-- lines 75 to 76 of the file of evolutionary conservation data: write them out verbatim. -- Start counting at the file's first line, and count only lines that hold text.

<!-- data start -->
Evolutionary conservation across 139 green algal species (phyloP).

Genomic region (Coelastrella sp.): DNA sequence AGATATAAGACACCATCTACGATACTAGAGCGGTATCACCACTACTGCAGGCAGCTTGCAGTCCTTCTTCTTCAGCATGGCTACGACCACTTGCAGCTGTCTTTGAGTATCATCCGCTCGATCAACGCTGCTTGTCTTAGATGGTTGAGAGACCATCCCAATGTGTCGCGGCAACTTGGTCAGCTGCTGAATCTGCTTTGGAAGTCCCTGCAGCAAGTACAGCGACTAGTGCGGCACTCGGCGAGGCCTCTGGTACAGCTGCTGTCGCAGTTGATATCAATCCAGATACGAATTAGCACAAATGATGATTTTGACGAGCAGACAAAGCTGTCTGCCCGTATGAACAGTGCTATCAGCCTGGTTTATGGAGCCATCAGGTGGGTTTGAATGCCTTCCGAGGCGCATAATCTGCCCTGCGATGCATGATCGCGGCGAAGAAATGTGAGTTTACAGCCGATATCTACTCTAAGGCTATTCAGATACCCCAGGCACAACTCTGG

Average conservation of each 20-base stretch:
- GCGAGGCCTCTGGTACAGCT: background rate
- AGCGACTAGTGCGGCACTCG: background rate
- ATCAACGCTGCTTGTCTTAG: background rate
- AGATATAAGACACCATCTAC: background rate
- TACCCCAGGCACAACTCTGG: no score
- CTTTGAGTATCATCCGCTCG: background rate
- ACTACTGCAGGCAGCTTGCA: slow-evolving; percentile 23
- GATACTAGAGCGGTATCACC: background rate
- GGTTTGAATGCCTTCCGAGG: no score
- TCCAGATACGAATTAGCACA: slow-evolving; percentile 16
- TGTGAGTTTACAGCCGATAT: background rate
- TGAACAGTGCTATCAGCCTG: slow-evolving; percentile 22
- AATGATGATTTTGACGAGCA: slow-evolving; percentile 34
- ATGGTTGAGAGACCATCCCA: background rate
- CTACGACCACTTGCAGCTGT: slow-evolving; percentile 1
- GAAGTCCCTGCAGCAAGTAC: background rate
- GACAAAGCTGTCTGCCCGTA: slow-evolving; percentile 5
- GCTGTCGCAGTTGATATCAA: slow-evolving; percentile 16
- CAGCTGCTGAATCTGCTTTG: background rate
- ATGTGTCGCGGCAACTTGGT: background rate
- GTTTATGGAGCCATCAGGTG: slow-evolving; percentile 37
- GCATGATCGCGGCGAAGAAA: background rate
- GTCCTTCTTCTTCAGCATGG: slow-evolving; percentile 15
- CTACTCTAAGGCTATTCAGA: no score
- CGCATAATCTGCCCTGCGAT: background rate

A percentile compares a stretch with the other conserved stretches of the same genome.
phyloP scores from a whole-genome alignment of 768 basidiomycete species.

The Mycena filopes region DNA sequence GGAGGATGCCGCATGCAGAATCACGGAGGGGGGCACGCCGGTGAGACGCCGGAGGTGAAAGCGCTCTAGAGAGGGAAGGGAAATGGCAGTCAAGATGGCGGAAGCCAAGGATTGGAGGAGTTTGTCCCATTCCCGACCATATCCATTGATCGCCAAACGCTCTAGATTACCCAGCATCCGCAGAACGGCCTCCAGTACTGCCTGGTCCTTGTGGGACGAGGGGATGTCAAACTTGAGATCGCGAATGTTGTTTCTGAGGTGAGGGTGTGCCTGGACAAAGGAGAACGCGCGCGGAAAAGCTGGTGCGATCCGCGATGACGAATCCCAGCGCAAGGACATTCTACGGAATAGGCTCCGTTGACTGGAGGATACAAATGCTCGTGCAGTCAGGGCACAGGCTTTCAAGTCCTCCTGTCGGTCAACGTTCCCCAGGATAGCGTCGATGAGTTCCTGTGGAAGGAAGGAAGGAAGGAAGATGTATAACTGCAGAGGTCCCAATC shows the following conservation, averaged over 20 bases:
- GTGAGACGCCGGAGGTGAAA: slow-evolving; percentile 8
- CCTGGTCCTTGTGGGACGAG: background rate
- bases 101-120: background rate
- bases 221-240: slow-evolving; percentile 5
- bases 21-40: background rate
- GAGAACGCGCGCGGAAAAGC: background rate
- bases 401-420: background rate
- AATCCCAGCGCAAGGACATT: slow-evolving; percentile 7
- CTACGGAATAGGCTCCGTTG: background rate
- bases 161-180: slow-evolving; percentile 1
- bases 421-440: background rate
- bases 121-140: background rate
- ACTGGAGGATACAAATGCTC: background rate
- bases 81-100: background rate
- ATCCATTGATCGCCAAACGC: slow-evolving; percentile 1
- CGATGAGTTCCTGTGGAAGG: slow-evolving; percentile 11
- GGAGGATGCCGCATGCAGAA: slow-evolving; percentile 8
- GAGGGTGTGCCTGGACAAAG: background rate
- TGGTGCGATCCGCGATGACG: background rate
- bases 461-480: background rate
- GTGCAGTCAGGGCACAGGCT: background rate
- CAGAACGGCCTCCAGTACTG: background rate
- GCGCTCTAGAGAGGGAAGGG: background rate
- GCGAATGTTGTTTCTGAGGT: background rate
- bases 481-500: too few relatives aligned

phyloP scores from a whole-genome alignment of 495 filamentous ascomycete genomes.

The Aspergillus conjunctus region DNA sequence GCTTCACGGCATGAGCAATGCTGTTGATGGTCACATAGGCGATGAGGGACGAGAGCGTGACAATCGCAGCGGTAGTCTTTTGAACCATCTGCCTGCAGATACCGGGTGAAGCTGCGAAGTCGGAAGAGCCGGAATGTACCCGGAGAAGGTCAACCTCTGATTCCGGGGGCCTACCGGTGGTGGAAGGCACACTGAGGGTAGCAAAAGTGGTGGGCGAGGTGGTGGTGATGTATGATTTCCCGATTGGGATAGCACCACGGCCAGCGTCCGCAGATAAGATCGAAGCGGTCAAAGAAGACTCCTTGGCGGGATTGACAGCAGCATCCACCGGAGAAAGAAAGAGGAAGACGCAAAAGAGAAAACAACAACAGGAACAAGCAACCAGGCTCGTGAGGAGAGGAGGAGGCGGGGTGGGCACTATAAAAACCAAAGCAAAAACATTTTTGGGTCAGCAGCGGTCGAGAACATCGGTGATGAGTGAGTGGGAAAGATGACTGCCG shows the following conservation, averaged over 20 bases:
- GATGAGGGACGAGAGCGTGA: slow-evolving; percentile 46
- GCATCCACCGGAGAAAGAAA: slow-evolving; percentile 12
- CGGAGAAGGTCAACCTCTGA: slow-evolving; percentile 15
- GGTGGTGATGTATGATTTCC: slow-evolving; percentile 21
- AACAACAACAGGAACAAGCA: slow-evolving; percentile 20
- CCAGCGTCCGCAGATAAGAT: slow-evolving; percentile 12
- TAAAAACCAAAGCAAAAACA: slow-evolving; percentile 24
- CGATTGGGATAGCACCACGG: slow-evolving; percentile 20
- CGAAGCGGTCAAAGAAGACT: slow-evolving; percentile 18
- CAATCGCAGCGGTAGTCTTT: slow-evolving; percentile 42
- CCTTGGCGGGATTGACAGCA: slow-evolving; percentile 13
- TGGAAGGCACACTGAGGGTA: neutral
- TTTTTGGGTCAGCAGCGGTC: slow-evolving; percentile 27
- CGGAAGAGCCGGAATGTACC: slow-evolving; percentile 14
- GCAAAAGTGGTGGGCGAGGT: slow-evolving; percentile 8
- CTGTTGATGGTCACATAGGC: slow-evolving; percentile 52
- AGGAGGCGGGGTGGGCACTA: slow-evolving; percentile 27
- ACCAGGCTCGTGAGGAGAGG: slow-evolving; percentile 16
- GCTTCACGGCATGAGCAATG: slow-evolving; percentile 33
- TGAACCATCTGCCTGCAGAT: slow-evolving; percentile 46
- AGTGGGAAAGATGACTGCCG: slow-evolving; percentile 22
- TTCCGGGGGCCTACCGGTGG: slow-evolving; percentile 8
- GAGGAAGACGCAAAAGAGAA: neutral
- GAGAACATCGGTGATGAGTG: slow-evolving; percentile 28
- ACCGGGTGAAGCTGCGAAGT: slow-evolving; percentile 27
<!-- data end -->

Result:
- AGGAGGCGGGGTGGGCACTA: slow-evolving; percentile 27
- ACCAGGCTCGTGAGGAGAGG: slow-evolving; percentile 16